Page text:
Mammalian circadian organization consists of a cell-autonomous molecular pacemaker active in nearly all cells of the body that drives the expression of thousands of genes (i.e., “clock-controlled genes”) and regulates numerous biochemical and physiological rhythms [1]. Within the gastrointestinal tract, circadian clock genes are expressed [2], and contribute to the regulation of colonic motility, nutrient absorption and cell proliferation [3], [4], [5]. Not surprisingly, circadian disruption (e.g., shift work) has been linked to gastrointestinal disease, including exacerbated irritable bowel syndrome symptoms and increased risk for developing colorectal cancer [6], [7], and gastrointestinal complaints commonly accompany jet lag [8]. Furthermore, we recently demonstrated that chronic circadian disruption worsened dextran sodium sulfate (DSS)-induced colitis in mice: repeated phase shifts of the light:dark (LD) cycle accelerated disease onset, worsened severity of histopathological damage, exacerbated inflammation and increased mortality [9]. This finding provided compelling evidence that perturbation of the circadian clock renders intestinal epithelial cells vulnerable to injury. Similarly, sleep deprivation, both acute and chronic, augments inflammation and pathology in DSS-treated mice [10]. Taken together, these observations indicate that circadian organization is important for optimal gastrointestinal physiological function and highlight the relevance of disruption of circadian rhythms for pathologies within the gastrointestinal tract, in particular those involving intestinal epithelial barrier integrity.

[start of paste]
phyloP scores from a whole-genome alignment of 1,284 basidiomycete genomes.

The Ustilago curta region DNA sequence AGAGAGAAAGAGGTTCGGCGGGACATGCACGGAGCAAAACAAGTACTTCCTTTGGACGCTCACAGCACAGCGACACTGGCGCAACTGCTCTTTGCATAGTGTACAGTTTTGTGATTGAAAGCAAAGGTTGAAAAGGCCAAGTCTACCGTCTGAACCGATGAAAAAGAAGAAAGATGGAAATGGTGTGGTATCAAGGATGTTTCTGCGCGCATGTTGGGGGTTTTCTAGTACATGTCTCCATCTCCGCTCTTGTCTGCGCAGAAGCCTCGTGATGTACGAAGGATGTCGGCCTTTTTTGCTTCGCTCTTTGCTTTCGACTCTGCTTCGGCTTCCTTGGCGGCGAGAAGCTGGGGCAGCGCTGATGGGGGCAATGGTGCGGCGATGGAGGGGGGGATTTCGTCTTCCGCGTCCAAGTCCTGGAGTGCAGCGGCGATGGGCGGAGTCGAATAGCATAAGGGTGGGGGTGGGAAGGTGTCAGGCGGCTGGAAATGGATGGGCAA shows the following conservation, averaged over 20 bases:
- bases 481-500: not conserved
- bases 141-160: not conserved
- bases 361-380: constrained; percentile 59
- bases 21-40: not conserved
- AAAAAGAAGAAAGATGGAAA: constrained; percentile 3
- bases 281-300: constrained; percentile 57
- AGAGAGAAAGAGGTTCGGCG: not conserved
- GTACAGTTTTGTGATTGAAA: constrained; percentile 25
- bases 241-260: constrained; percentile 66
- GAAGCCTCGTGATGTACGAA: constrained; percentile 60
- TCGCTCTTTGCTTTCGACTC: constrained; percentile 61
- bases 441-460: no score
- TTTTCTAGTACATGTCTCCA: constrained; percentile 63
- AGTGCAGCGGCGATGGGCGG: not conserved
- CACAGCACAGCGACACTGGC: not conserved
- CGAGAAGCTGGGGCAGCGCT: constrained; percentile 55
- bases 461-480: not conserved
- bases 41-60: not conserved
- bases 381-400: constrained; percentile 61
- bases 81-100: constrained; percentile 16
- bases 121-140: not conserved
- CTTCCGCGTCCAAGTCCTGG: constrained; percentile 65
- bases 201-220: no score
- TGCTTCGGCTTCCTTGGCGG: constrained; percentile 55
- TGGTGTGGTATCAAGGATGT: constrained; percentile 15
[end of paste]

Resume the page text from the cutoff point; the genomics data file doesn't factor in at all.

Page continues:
Maintenance of intestinal epithelial barrier integrity is essential for protection from proinflammatory intestinal luminal contents, such as bacterial endotoxins (i.e., lipopolysaccharide, LPS) [11]. The mucosal barrier is maintained by a complex network of interacting proteins, including tight junction, adherens junction and desmosome proteins [11]. Disruption of the barrier (i.e., gut leakiness) is associated with numerous diseases, including metabolic syndrome, diabetes, cardiovascular disease, amyotrophic lateral sclerosis, Parkinson's disease and alcoholic liver disease [12], [13], [14], [15], [16], [17], [18]. Thus, intestinal hyperpermeability is a clinically relevant pathology and the development of gut leakiness may represent a biologically meaningful therapeutic target for numerous diseases. However, the factors contributing to the onset of intestinal hyperpermeability are poorly understood.